"Which is his apartment?" he asked. "Well, let's see, he's on the fourth floor--that's it up there, the window with no shades." "Come on," he signalled. By now he had leapt up onto the top of a portico. "Here, take my hand." "Hell, man, what the hell..." "Take my hand," he insisted. I took his hand. Like a bullwhip, he snapped me up with his powerful grip off my feet and planted me on a ledge that had a hall window exiting on it-- though the window had a grill over it for protection against breaking and entering. No problem for the Climber. This little son of a bitch was able to slide his body into a crack in that grill that I swear a mouse couldn't get through, snapped the grill open some way from inside it there, then pulled it free from its lock, opened the grill, then opened the window and told me to climb in.
We then walked on up the stairs to the 4th floor and I found the trombone player's apartment--you could hear him practicin' some bone as we stood in front of the door. "Hold on a minute," he said, pushing me away from the door onto which I was about to knock. With the adroitness of a swordsman, he whipped some kind of tool out of his pants from somewhere--I couldn't imagine where he got the tool since he was simply wearing jeans and a teeshirt--amazing, like pulling a rabbit out of a hat. He made one little jiggle with this tool and the trombone player's door cracked open--the dude had the chain-lock on the door--but not for long, with another whip of his wrist, the Climber snapped open the chain lock and the door sprang open to reveal the trombone player sitting back naked in a big easy chair playing his trombone with an erection, which he was managing to use the slide of the trombone to titilate quite dramatically until he looked up and saw us and in leaping to his feet, actually got his erection caught in the slide near the bell of the horn-- running cursing like a first mate on Satan's meanest four-master as he stumbled about the room, me and the Climber laughing our asses off and the trombone player threatening to kill us both.
After we settled down and made a business deal with the naked trombonist, after we had all three relaxed with a tad of crystal meth taken with some black coffee--"I just got back from Haiti, man; gig down there; this coffee's fresh from nature, man." We swigged the coffee and soon the meth was cleaning out our brains of unwanted thoughts and setting us free to imagine life to be anything but what the hell it was.
The Climber and I were zipped to the gills when we rushed back over to his mom's restaurant, him taking the long route with me this time. Back at the restaurant he went back to his dishwashing and I finished my supper hour and hit the road home.
The trombone player called me the next day. "Who the hell was that little rat bastard with you last night?" "He's the son of this chick I'm seeing." "Is he a thief?" "Why, not that I know of, Boney, why do you ask?" "Because I had 5 grand I had made in Haiti hidden where not even God-damn God could find it and I went to borrow something from it this morning and by God it's gone. I've wrecked the apartment looking for it; it's fucking gone, man. If it is that little bastard, I'll cut his nuts off, you tell 'im that." "Oh, Boney, come on, man; you must have gotten high and misplaced it." "No I didn't misplace it; besides, I saw that little rat bastard over by where I had it stashed last night, I remember now...god-damn that rat's ass bastard." "Boney, please; I'm sure it wasn't this kid; he's nice as hell; works hard, man, pearl diving at a restaurant."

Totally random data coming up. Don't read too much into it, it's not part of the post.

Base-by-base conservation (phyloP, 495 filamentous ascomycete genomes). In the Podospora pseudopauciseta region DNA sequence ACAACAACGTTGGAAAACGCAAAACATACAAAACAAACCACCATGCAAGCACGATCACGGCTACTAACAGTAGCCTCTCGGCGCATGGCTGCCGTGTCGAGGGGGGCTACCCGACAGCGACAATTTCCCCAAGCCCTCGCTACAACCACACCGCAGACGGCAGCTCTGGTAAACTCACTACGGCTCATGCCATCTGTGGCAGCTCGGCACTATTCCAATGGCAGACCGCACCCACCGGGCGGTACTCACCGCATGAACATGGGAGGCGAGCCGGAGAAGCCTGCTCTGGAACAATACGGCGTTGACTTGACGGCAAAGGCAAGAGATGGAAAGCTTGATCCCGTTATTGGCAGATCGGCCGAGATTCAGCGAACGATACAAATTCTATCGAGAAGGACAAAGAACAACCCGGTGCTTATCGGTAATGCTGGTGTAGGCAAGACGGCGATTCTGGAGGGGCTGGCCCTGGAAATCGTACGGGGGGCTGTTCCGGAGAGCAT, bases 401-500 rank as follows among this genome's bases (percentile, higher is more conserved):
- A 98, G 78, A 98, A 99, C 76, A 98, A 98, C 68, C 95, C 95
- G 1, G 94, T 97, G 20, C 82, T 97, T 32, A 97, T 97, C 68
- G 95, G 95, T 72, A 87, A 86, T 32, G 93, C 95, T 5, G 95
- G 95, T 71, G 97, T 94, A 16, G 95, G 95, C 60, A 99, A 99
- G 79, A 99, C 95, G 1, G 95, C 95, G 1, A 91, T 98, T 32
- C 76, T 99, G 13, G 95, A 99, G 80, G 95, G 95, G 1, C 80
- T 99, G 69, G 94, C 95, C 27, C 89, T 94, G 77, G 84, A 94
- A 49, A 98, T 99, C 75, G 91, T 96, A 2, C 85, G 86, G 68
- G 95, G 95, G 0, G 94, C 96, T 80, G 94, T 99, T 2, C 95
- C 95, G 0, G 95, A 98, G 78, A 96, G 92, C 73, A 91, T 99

I calmed the trombone player down, but I avoided him for a long time after that; in fact, I've only seen him once since that night and the son of a bitch was still harping on losing his 5 grand and asking about the rat bastard Climber.
That night I asked the Climber if he'd stolen the trombone player's money?
He looked at me and said, "No," but I knew he was lying. I knew he was lying because he had that sweet liar's look in his eyes that told me, "Hey, I'm sayin' 'no' but you know better...I'm the best, man. Besides," I imagined I heard his inner voice saying, "man, that shit was illegal drug money anyway."
The Climber. Quite a thief. I've no idea whatever happened to the Climber. His mother and I broke up and I've only seen her once since then and then when I saw her, in a subway station, she had lost a lot of her Jewish princess sexual appeal and looked rather haggard, like she'd been awake for a couple of days. I didn't have a chance to jaw with her and ask her about the Climber. You see, her brother was in town from Samarkand or some strange place like that and she didn't have time to chat.
for The Daily Growler